Many individuals in South Africa are still members of Close Corporations.  A Close Corporation  (“CC”) is what is known as a juristic person – in law it is regarded as an entity separate from the individuals who are members of it. One of the features of a CC which flows from it being a separate legal person is that of “perpetual succession”.  Perpetual succession means that, even if the members of the CC change from time to time, it will not affect the continued existence of the CC itself as a separate legal person. The question, however, that often arises on the death of a member is: what happens now to that member’s interest in the CC?


The member’s interest in the CC held by the deceased will form an asset in the deceased’s estate. As such membership has value, the executor of the estate will need to either sell the member’s interest, transfer it to the heirs, or have the CC liquidated or deregistered (if the business is not set to continue). The executor will be guided in this decision by the Association Agreement of the CC as well as the last will and testament of the deceased. The Association Agreement is the agreement which regulates the relationship of the members of the CC.  The Association Agreement can, for instance, provide for pre-emptive rights for the other members in the event of the death of a member, or it can, for instance, give the power to the members to bequeath their interest to a specific class of family members. However, in the absence of such an agreement, the Close Corporation Act 69 of 1984 (“the Act”) sets out a number of rules.

  • In terms of the Act, a member of a CC may bequeath his/her member’s interest in the CC to an heir in his/her estate. However, in order for the interest to pass successfully to the named heir, the heir must qualify for membership in terms of Section 29 of the Act and the other members of the CC will need to consent to the heir becoming a member (Section 35(a) of the Act). Section 29 of the Act sets out the general requirements for membership, which will also apply to a named heir of member’s interest. In order to qualify to be a member of a CC, the heir must be one of the following:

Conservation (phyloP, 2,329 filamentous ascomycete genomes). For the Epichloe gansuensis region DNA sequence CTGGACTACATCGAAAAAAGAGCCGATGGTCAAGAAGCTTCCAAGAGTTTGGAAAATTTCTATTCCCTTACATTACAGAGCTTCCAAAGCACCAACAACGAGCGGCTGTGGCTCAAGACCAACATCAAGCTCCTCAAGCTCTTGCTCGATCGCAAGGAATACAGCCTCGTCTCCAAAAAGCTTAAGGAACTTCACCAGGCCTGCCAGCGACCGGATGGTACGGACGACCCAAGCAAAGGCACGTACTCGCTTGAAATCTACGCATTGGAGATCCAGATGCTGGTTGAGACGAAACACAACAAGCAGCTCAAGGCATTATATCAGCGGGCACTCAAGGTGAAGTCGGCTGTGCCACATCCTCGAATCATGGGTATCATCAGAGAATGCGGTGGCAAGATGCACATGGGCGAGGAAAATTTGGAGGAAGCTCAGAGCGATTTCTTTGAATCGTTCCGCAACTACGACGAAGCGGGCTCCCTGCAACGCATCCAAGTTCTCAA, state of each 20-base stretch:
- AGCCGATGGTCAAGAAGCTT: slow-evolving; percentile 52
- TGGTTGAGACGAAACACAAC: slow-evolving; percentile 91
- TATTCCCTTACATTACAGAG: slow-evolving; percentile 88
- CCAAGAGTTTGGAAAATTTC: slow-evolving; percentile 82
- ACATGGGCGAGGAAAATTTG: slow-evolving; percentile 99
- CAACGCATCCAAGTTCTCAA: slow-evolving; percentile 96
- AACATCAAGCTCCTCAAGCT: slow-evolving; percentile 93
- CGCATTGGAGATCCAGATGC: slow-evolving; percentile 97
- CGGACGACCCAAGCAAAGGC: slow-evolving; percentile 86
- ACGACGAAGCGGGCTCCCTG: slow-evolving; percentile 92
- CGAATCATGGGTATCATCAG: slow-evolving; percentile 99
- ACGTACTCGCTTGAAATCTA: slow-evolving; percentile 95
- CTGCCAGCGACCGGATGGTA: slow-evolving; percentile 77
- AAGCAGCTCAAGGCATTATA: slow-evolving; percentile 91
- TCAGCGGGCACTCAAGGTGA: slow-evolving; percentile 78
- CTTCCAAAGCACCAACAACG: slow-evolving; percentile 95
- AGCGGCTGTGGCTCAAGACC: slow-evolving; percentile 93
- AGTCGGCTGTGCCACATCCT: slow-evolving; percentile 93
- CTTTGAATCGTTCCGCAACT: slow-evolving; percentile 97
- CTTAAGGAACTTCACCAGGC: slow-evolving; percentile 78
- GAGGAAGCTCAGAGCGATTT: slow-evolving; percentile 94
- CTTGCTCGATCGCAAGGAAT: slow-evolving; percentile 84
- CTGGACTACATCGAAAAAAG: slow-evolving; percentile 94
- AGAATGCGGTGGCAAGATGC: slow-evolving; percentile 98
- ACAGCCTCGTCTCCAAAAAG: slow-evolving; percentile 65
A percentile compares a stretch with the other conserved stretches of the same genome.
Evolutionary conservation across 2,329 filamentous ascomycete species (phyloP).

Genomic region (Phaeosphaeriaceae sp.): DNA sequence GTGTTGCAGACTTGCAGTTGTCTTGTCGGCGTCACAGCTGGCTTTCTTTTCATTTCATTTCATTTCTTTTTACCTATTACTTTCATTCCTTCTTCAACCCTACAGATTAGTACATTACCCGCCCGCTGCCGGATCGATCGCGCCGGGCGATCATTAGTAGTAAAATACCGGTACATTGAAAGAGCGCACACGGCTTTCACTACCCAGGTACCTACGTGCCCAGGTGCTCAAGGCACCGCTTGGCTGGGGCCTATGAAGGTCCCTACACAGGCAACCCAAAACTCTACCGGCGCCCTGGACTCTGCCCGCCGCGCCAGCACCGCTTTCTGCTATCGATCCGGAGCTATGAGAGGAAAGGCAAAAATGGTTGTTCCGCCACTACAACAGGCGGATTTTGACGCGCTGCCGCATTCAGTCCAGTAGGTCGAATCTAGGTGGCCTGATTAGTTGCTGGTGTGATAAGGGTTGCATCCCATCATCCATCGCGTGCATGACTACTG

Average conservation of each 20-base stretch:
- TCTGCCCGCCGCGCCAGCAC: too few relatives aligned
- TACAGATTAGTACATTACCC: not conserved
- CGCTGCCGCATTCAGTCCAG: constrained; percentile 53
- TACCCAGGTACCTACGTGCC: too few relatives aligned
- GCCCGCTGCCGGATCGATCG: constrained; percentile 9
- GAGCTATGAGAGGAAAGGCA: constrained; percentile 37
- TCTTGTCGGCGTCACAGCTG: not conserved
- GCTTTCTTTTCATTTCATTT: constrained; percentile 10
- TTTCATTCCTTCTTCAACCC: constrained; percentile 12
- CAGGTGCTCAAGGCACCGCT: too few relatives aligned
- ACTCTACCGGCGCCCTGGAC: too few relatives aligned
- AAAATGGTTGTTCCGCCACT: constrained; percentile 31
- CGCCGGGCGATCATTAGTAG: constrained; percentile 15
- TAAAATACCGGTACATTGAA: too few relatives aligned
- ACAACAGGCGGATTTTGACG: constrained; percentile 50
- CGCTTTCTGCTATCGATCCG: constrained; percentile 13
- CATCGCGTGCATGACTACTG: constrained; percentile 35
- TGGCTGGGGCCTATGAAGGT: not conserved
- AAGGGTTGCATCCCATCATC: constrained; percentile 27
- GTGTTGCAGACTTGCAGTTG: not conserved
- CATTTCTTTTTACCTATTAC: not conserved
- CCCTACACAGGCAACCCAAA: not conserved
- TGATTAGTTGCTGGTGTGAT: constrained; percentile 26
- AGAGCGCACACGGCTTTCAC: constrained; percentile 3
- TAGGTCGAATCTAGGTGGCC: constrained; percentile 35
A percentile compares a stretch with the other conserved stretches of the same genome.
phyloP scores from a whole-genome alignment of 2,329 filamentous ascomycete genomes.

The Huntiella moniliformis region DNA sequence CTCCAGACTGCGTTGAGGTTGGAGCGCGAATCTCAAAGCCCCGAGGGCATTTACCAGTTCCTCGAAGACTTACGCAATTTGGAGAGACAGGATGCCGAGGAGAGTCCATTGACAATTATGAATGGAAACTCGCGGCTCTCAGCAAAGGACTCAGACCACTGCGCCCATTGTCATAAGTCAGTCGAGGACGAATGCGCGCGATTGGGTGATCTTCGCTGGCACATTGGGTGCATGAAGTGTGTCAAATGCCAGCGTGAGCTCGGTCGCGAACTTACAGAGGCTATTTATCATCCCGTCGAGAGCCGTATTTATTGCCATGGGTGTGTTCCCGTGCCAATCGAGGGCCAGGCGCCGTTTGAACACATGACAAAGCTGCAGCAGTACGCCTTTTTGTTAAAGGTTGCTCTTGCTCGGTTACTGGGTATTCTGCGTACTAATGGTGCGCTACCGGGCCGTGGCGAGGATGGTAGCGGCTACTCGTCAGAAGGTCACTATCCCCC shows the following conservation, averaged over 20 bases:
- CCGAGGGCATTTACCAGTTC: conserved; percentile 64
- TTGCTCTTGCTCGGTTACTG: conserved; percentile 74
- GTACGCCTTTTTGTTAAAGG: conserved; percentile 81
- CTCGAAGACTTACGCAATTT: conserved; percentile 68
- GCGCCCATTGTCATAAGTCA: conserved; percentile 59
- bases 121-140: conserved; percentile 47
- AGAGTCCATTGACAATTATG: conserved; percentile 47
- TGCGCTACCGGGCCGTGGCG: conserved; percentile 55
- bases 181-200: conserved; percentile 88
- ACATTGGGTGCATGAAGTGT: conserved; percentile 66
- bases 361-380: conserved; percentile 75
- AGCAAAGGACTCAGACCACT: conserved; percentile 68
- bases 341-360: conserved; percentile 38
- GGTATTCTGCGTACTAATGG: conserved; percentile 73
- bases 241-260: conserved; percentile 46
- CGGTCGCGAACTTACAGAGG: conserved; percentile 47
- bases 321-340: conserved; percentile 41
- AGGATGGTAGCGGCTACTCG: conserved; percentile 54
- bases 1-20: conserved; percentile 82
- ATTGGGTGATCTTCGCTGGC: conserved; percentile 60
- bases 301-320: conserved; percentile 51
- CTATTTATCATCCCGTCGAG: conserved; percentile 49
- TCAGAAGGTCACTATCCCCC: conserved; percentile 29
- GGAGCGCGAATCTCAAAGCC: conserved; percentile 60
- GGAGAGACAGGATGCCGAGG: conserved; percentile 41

• A natural person; or
  • A natural or juristic person, nomine officii, who is a trustee of a testamentary trust entitled to a member’s interest, provided that no juristic person is a beneficiary of such trust, and if the trustee is a juristic person, such juristic person is not controlled, directly or indirectly, by a beneficiary of the trust; or
  • A natural or juristic person, nomine officii, who, in the case of a member who is insolvent, deceased, mentally disordered, or otherwise incapable or incompetent to manage his affairs, is a trustee of his insolvent estate or an administrator, executor, or curator in respect of such member or is otherwise a person who is duly appointed or is an authorized legal representative.
  • For a named heir therefore to replace the deceased as a member of the CC, he/she must, firstly, adhere to the requirements as set out in Section 29 of the Act and, secondly, the remaining members must consent to the appointment of the named heir as a member.
  • Where an executor of the estate is not obliged or does not intend to transfer the interest of the deceased member to any other person in accordance with the provisions of the Act within 28 days of the executor assuming office, he/she must within that period, or any extended period allowed by the Registrar (now Companies and Intellectual Property Commission (“CIPC”)), on application by the executor, request the existing member(s) of the CC to lodge with the Registrar (CIPC) in accordance with Section 15 (1) of the Act, an amended Founding Statement designating the executor, nomine officii, as representative of the deceased member of the CC in question (Section 29(3)(c)).